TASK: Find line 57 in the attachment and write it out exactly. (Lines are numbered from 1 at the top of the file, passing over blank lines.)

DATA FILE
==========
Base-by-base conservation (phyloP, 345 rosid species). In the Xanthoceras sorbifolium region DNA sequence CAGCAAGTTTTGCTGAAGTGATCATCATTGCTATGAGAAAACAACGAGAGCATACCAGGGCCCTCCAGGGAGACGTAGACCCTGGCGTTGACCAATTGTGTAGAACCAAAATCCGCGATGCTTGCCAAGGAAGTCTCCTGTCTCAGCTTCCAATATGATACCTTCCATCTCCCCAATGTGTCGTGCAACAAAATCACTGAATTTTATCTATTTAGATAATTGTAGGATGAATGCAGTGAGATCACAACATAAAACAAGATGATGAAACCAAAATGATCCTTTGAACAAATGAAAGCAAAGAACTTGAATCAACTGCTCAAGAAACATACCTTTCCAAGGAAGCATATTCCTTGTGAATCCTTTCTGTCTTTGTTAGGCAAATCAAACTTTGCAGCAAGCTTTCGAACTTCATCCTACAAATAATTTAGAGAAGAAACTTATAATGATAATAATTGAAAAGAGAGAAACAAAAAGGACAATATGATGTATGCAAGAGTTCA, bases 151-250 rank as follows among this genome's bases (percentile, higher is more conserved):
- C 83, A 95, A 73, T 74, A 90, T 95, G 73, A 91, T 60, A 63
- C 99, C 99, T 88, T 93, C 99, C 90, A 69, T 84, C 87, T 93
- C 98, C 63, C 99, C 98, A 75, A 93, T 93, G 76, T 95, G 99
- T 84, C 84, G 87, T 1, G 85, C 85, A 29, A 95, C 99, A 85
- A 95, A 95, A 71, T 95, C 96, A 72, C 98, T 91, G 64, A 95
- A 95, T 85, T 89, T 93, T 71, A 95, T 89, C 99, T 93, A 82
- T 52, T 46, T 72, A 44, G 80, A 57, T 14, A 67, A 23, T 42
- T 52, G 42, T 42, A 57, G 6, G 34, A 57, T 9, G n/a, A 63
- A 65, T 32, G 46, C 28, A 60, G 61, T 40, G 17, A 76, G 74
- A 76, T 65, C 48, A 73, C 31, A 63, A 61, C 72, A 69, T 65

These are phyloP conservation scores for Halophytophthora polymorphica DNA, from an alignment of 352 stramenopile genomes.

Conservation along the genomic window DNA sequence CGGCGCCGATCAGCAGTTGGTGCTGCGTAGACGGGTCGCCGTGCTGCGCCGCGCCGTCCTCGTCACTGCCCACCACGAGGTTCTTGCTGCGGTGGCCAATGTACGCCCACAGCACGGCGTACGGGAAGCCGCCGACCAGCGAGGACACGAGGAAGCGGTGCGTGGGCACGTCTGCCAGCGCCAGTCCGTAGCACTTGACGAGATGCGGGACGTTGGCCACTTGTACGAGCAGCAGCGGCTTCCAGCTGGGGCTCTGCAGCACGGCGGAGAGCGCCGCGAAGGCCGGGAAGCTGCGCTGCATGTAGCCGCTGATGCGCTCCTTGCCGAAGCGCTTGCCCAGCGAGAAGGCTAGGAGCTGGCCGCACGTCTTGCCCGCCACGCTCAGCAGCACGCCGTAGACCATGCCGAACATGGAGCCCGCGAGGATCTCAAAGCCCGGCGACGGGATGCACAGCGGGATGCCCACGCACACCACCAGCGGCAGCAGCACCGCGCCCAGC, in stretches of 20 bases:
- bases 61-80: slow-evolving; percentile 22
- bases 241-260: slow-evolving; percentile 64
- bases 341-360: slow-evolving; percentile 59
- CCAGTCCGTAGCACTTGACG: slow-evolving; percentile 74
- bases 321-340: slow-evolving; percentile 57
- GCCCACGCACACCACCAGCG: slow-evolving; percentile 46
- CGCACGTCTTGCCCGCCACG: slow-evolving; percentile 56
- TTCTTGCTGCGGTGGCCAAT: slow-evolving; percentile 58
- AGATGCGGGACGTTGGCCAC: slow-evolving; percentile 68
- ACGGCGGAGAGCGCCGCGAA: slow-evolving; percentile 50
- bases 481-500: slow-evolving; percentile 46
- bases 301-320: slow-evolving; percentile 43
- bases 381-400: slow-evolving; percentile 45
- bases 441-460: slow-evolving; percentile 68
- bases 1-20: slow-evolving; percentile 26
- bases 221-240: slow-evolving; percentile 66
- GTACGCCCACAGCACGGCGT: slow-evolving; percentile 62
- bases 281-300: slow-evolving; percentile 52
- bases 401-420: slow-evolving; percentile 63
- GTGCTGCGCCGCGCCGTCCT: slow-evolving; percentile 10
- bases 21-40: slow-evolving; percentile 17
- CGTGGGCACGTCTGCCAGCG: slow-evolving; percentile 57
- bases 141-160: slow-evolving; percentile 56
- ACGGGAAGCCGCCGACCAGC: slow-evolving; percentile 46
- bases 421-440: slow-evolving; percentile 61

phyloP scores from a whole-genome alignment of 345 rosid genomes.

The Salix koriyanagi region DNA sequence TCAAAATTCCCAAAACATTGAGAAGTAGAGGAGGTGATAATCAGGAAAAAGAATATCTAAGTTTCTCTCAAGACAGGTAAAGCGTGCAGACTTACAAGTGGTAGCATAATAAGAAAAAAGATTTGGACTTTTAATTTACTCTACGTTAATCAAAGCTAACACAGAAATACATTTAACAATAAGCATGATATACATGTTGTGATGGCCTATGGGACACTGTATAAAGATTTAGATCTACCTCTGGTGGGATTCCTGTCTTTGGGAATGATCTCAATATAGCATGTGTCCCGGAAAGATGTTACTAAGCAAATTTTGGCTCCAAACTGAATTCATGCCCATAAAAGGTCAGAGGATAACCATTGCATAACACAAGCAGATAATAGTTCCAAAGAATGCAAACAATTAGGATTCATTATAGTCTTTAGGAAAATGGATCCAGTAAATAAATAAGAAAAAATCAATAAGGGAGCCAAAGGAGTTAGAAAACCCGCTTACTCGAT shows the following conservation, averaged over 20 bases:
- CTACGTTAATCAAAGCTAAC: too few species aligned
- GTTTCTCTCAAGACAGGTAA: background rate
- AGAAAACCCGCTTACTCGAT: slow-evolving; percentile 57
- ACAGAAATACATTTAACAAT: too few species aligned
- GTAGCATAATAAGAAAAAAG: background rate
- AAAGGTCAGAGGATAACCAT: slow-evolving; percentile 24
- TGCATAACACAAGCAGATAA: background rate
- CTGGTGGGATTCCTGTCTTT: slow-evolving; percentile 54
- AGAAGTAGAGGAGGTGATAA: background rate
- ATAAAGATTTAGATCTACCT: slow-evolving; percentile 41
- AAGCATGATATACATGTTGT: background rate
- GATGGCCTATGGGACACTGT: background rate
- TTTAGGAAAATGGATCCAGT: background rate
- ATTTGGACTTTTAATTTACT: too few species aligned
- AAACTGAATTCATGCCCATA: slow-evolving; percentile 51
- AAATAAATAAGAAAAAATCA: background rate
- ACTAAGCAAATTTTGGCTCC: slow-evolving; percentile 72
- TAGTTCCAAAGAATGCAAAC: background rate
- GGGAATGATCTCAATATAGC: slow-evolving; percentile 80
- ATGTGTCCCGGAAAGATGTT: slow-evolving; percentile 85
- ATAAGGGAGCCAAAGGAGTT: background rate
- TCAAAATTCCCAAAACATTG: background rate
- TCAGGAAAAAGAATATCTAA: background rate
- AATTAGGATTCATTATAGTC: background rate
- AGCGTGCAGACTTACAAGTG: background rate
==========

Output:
- ACTAAGCAAATTTTGGCTCC: slow-evolving; percentile 72